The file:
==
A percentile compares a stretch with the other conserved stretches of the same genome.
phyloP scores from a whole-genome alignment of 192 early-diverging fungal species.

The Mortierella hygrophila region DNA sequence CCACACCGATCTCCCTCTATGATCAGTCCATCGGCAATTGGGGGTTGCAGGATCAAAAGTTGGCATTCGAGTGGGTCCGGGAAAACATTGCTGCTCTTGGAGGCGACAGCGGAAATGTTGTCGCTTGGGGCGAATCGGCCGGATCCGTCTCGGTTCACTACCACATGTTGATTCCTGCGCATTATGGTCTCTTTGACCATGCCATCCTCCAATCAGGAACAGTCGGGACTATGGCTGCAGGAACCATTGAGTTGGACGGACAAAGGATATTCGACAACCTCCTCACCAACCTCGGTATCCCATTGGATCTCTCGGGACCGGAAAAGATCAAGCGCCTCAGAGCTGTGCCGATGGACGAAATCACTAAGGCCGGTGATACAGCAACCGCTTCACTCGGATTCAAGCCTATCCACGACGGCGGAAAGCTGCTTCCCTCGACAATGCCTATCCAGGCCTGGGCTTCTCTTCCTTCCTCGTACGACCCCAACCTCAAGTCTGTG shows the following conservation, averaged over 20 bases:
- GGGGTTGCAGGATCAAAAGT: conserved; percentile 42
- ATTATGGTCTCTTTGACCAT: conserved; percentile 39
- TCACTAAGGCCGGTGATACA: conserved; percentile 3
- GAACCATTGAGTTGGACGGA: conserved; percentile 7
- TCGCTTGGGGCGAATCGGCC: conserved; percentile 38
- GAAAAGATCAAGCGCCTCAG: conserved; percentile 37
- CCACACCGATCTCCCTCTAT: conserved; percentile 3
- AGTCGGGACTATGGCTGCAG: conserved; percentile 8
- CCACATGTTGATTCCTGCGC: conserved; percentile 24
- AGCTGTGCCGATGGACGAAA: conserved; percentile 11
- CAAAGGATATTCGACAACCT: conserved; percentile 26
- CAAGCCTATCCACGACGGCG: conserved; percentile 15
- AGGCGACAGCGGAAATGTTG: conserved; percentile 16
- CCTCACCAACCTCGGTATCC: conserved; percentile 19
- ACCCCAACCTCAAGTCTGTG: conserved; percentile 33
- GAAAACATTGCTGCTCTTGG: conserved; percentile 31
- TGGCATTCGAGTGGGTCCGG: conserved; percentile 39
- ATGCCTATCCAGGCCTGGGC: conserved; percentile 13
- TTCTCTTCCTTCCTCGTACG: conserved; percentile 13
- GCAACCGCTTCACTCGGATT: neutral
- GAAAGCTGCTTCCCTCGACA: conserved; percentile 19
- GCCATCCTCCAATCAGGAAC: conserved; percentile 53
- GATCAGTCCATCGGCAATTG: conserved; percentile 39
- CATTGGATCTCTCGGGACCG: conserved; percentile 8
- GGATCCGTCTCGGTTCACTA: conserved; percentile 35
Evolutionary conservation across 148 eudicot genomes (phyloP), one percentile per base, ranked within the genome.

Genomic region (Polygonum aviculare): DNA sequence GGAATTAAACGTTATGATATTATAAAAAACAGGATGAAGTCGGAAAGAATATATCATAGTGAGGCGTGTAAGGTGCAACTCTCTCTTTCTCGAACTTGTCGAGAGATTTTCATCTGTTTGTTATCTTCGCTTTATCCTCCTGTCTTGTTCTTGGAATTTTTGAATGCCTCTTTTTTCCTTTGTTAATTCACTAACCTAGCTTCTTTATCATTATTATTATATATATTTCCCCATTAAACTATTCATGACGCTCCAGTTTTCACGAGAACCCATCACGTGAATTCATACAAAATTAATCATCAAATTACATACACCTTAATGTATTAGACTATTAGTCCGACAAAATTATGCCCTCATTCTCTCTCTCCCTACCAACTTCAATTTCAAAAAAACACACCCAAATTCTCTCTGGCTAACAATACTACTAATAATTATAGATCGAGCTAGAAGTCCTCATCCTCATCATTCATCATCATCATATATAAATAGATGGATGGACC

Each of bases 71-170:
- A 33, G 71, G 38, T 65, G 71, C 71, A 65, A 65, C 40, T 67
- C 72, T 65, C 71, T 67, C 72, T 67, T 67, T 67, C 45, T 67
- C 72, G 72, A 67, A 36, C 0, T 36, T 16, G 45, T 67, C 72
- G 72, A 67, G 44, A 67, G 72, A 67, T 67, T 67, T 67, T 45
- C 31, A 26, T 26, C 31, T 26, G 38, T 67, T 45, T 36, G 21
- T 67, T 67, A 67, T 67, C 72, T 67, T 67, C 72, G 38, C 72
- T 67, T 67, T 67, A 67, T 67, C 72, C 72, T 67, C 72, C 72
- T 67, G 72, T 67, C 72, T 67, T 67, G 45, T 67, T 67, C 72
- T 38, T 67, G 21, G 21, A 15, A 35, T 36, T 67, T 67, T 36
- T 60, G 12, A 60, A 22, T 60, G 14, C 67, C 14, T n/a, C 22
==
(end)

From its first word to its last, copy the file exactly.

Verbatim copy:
A percentile compares a stretch with the other conserved stretches of the same genome.
phyloP scores from a whole-genome alignment of 192 early-diverging fungal species.

The Mortierella hygrophila region DNA sequence CCACACCGATCTCCCTCTATGATCAGTCCATCGGCAATTGGGGGTTGCAGGATCAAAAGTTGGCATTCGAGTGGGTCCGGGAAAACATTGCTGCTCTTGGAGGCGACAGCGGAAATGTTGTCGCTTGGGGCGAATCGGCCGGATCCGTCTCGGTTCACTACCACATGTTGATTCCTGCGCATTATGGTCTCTTTGACCATGCCATCCTCCAATCAGGAACAGTCGGGACTATGGCTGCAGGAACCATTGAGTTGGACGGACAAAGGATATTCGACAACCTCCTCACCAACCTCGGTATCCCATTGGATCTCTCGGGACCGGAAAAGATCAAGCGCCTCAGAGCTGTGCCGATGGACGAAATCACTAAGGCCGGTGATACAGCAACCGCTTCACTCGGATTCAAGCCTATCCACGACGGCGGAAAGCTGCTTCCCTCGACAATGCCTATCCAGGCCTGGGCTTCTCTTCCTTCCTCGTACGACCCCAACCTCAAGTCTGTG shows the following conservation, averaged over 20 bases:
- GGGGTTGCAGGATCAAAAGT: conserved; percentile 42
- ATTATGGTCTCTTTGACCAT: conserved; percentile 39
- TCACTAAGGCCGGTGATACA: conserved; percentile 3
- GAACCATTGAGTTGGACGGA: conserved; percentile 7
- TCGCTTGGGGCGAATCGGCC: conserved; percentile 38
- GAAAAGATCAAGCGCCTCAG: conserved; percentile 37
- CCACACCGATCTCCCTCTAT: conserved; percentile 3
- AGTCGGGACTATGGCTGCAG: conserved; percentile 8
- CCACATGTTGATTCCTGCGC: conserved; percentile 24
- AGCTGTGCCGATGGACGAAA: conserved; percentile 11
- CAAAGGATATTCGACAACCT: conserved; percentile 26
- CAAGCCTATCCACGACGGCG: conserved; percentile 15
- AGGCGACAGCGGAAATGTTG: conserved; percentile 16
- CCTCACCAACCTCGGTATCC: conserved; percentile 19
- ACCCCAACCTCAAGTCTGTG: conserved; percentile 33
- GAAAACATTGCTGCTCTTGG: conserved; percentile 31
- TGGCATTCGAGTGGGTCCGG: conserved; percentile 39
- ATGCCTATCCAGGCCTGGGC: conserved; percentile 13
- TTCTCTTCCTTCCTCGTACG: conserved; percentile 13
- GCAACCGCTTCACTCGGATT: neutral
- GAAAGCTGCTTCCCTCGACA: conserved; percentile 19
- GCCATCCTCCAATCAGGAAC: conserved; percentile 53
- GATCAGTCCATCGGCAATTG: conserved; percentile 39
- CATTGGATCTCTCGGGACCG: conserved; percentile 8
- GGATCCGTCTCGGTTCACTA: conserved; percentile 35
Evolutionary conservation across 148 eudicot genomes (phyloP), one percentile per base, ranked within the genome.

Genomic region (Polygonum aviculare): DNA sequence GGAATTAAACGTTATGATATTATAAAAAACAGGATGAAGTCGGAAAGAATATATCATAGTGAGGCGTGTAAGGTGCAACTCTCTCTTTCTCGAACTTGTCGAGAGATTTTCATCTGTTTGTTATCTTCGCTTTATCCTCCTGTCTTGTTCTTGGAATTTTTGAATGCCTCTTTTTTCCTTTGTTAATTCACTAACCTAGCTTCTTTATCATTATTATTATATATATTTCCCCATTAAACTATTCATGACGCTCCAGTTTTCACGAGAACCCATCACGTGAATTCATACAAAATTAATCATCAAATTACATACACCTTAATGTATTAGACTATTAGTCCGACAAAATTATGCCCTCATTCTCTCTCTCCCTACCAACTTCAATTTCAAAAAAACACACCCAAATTCTCTCTGGCTAACAATACTACTAATAATTATAGATCGAGCTAGAAGTCCTCATCCTCATCATTCATCATCATCATATATAAATAGATGGATGGACC

Each of bases 71-170:
- A 33, G 71, G 38, T 65, G 71, C 71, A 65, A 65, C 40, T 67
- C 72, T 65, C 71, T 67, C 72, T 67, T 67, T 67, C 45, T 67
- C 72, G 72, A 67, A 36, C 0, T 36, T 16, G 45, T 67, C 72
- G 72, A 67, G 44, A 67, G 72, A 67, T 67, T 67, T 67, T 45
- C 31, A 26, T 26, C 31, T 26, G 38, T 67, T 45, T 36, G 21
- T 67, T 67, A 67, T 67, C 72, T 67, T 67, C 72, G 38, C 72
- T 67, T 67, T 67, A 67, T 67, C 72, C 72, T 67, C 72, C 72
- T 67, G 72, T 67, C 72, T 67, T 67, G 45, T 67, T 67, C 72
- T 38, T 67, G 21, G 21, A 15, A 35, T 36, T 67, T 67, T 36
- T 60, G 12, A 60, A 22, T 60, G 14, C 67, C 14, T n/a, C 22